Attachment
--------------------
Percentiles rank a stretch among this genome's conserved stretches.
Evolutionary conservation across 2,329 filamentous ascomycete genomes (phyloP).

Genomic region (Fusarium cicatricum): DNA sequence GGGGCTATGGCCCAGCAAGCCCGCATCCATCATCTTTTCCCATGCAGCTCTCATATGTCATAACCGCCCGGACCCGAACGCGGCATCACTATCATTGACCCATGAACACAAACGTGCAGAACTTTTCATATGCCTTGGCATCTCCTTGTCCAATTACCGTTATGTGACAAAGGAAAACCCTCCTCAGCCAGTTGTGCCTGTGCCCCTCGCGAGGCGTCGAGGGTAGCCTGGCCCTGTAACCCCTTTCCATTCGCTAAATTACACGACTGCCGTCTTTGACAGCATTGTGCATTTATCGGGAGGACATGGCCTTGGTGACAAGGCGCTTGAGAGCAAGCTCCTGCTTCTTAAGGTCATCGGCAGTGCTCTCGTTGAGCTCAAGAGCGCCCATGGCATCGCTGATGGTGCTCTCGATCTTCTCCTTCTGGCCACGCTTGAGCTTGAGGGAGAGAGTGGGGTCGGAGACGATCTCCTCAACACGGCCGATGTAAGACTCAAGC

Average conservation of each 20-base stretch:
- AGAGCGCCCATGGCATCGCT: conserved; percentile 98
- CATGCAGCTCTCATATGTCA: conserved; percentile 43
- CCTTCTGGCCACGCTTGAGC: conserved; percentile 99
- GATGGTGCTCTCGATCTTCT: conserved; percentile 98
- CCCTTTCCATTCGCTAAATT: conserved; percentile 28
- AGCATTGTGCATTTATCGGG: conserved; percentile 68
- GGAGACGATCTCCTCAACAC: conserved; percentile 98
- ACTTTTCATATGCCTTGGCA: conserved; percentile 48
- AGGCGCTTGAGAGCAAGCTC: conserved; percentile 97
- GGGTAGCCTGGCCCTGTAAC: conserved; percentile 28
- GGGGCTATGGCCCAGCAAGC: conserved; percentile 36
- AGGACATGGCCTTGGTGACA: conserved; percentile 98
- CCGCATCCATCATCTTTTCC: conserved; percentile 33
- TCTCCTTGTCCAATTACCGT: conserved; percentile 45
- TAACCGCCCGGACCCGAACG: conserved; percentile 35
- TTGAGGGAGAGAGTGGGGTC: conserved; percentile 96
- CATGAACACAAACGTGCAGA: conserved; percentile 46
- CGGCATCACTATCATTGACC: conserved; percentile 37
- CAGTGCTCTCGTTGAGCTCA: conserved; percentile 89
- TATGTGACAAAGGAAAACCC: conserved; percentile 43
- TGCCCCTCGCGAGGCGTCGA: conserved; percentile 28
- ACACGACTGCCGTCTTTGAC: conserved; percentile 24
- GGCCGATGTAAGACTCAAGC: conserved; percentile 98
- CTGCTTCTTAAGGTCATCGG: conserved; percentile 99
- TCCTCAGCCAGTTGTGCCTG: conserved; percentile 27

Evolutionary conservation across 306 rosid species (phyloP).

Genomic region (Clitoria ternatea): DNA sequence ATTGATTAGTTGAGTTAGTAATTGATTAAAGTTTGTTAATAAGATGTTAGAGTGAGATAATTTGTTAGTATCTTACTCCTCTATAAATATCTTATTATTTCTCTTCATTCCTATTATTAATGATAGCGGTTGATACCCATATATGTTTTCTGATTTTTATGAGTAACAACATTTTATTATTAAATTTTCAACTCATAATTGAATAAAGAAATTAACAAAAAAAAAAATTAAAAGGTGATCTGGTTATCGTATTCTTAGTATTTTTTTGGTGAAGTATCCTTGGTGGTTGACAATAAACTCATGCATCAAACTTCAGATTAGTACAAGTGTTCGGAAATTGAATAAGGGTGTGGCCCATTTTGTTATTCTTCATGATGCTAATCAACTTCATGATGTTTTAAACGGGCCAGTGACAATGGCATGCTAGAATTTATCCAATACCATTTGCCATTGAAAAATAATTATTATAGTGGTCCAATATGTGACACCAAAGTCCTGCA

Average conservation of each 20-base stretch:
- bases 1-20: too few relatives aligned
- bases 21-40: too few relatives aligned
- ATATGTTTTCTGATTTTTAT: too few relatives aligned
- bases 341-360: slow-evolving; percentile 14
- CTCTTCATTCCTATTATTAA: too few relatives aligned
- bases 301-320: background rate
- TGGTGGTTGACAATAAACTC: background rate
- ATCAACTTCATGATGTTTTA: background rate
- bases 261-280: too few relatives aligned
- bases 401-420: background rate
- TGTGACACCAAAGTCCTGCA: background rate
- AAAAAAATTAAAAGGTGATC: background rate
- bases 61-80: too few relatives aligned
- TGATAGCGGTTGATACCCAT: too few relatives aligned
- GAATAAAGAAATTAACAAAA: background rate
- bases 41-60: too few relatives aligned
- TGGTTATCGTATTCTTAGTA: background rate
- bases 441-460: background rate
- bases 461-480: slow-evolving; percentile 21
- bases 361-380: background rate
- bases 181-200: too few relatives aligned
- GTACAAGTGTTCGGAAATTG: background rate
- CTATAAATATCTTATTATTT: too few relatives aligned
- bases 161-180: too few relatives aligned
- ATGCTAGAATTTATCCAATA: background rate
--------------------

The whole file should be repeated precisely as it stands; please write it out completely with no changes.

Percentiles rank a stretch among this genome's conserved stretches.
Evolutionary conservation across 2,329 filamentous ascomycete genomes (phyloP).

Genomic region (Fusarium cicatricum): DNA sequence GGGGCTATGGCCCAGCAAGCCCGCATCCATCATCTTTTCCCATGCAGCTCTCATATGTCATAACCGCCCGGACCCGAACGCGGCATCACTATCATTGACCCATGAACACAAACGTGCAGAACTTTTCATATGCCTTGGCATCTCCTTGTCCAATTACCGTTATGTGACAAAGGAAAACCCTCCTCAGCCAGTTGTGCCTGTGCCCCTCGCGAGGCGTCGAGGGTAGCCTGGCCCTGTAACCCCTTTCCATTCGCTAAATTACACGACTGCCGTCTTTGACAGCATTGTGCATTTATCGGGAGGACATGGCCTTGGTGACAAGGCGCTTGAGAGCAAGCTCCTGCTTCTTAAGGTCATCGGCAGTGCTCTCGTTGAGCTCAAGAGCGCCCATGGCATCGCTGATGGTGCTCTCGATCTTCTCCTTCTGGCCACGCTTGAGCTTGAGGGAGAGAGTGGGGTCGGAGACGATCTCCTCAACACGGCCGATGTAAGACTCAAGC

Average conservation of each 20-base stretch:
- AGAGCGCCCATGGCATCGCT: conserved; percentile 98
- CATGCAGCTCTCATATGTCA: conserved; percentile 43
- CCTTCTGGCCACGCTTGAGC: conserved; percentile 99
- GATGGTGCTCTCGATCTTCT: conserved; percentile 98
- CCCTTTCCATTCGCTAAATT: conserved; percentile 28
- AGCATTGTGCATTTATCGGG: conserved; percentile 68
- GGAGACGATCTCCTCAACAC: conserved; percentile 98
- ACTTTTCATATGCCTTGGCA: conserved; percentile 48
- AGGCGCTTGAGAGCAAGCTC: conserved; percentile 97
- GGGTAGCCTGGCCCTGTAAC: conserved; percentile 28
- GGGGCTATGGCCCAGCAAGC: conserved; percentile 36
- AGGACATGGCCTTGGTGACA: conserved; percentile 98
- CCGCATCCATCATCTTTTCC: conserved; percentile 33
- TCTCCTTGTCCAATTACCGT: conserved; percentile 45
- TAACCGCCCGGACCCGAACG: conserved; percentile 35
- TTGAGGGAGAGAGTGGGGTC: conserved; percentile 96
- CATGAACACAAACGTGCAGA: conserved; percentile 46
- CGGCATCACTATCATTGACC: conserved; percentile 37
- CAGTGCTCTCGTTGAGCTCA: conserved; percentile 89
- TATGTGACAAAGGAAAACCC: conserved; percentile 43
- TGCCCCTCGCGAGGCGTCGA: conserved; percentile 28
- ACACGACTGCCGTCTTTGAC: conserved; percentile 24
- GGCCGATGTAAGACTCAAGC: conserved; percentile 98
- CTGCTTCTTAAGGTCATCGG: conserved; percentile 99
- TCCTCAGCCAGTTGTGCCTG: conserved; percentile 27

Evolutionary conservation across 306 rosid species (phyloP).

Genomic region (Clitoria ternatea): DNA sequence ATTGATTAGTTGAGTTAGTAATTGATTAAAGTTTGTTAATAAGATGTTAGAGTGAGATAATTTGTTAGTATCTTACTCCTCTATAAATATCTTATTATTTCTCTTCATTCCTATTATTAATGATAGCGGTTGATACCCATATATGTTTTCTGATTTTTATGAGTAACAACATTTTATTATTAAATTTTCAACTCATAATTGAATAAAGAAATTAACAAAAAAAAAAATTAAAAGGTGATCTGGTTATCGTATTCTTAGTATTTTTTTGGTGAAGTATCCTTGGTGGTTGACAATAAACTCATGCATCAAACTTCAGATTAGTACAAGTGTTCGGAAATTGAATAAGGGTGTGGCCCATTTTGTTATTCTTCATGATGCTAATCAACTTCATGATGTTTTAAACGGGCCAGTGACAATGGCATGCTAGAATTTATCCAATACCATTTGCCATTGAAAAATAATTATTATAGTGGTCCAATATGTGACACCAAAGTCCTGCA

Average conservation of each 20-base stretch:
- bases 1-20: too few relatives aligned
- bases 21-40: too few relatives aligned
- ATATGTTTTCTGATTTTTAT: too few relatives aligned
- bases 341-360: slow-evolving; percentile 14
- CTCTTCATTCCTATTATTAA: too few relatives aligned
- bases 301-320: background rate
- TGGTGGTTGACAATAAACTC: background rate
- ATCAACTTCATGATGTTTTA: background rate
- bases 261-280: too few relatives aligned
- bases 401-420: background rate
- TGTGACACCAAAGTCCTGCA: background rate
- AAAAAAATTAAAAGGTGATC: background rate
- bases 61-80: too few relatives aligned
- TGATAGCGGTTGATACCCAT: too few relatives aligned
- GAATAAAGAAATTAACAAAA: background rate
- bases 41-60: too few relatives aligned
- TGGTTATCGTATTCTTAGTA: background rate
- bases 441-460: background rate
- bases 461-480: slow-evolving; percentile 21
- bases 361-380: background rate
- bases 181-200: too few relatives aligned
- GTACAAGTGTTCGGAAATTG: background rate
- CTATAAATATCTTATTATTT: too few relatives aligned
- bases 161-180: too few relatives aligned
- ATGCTAGAATTTATCCAATA: background rate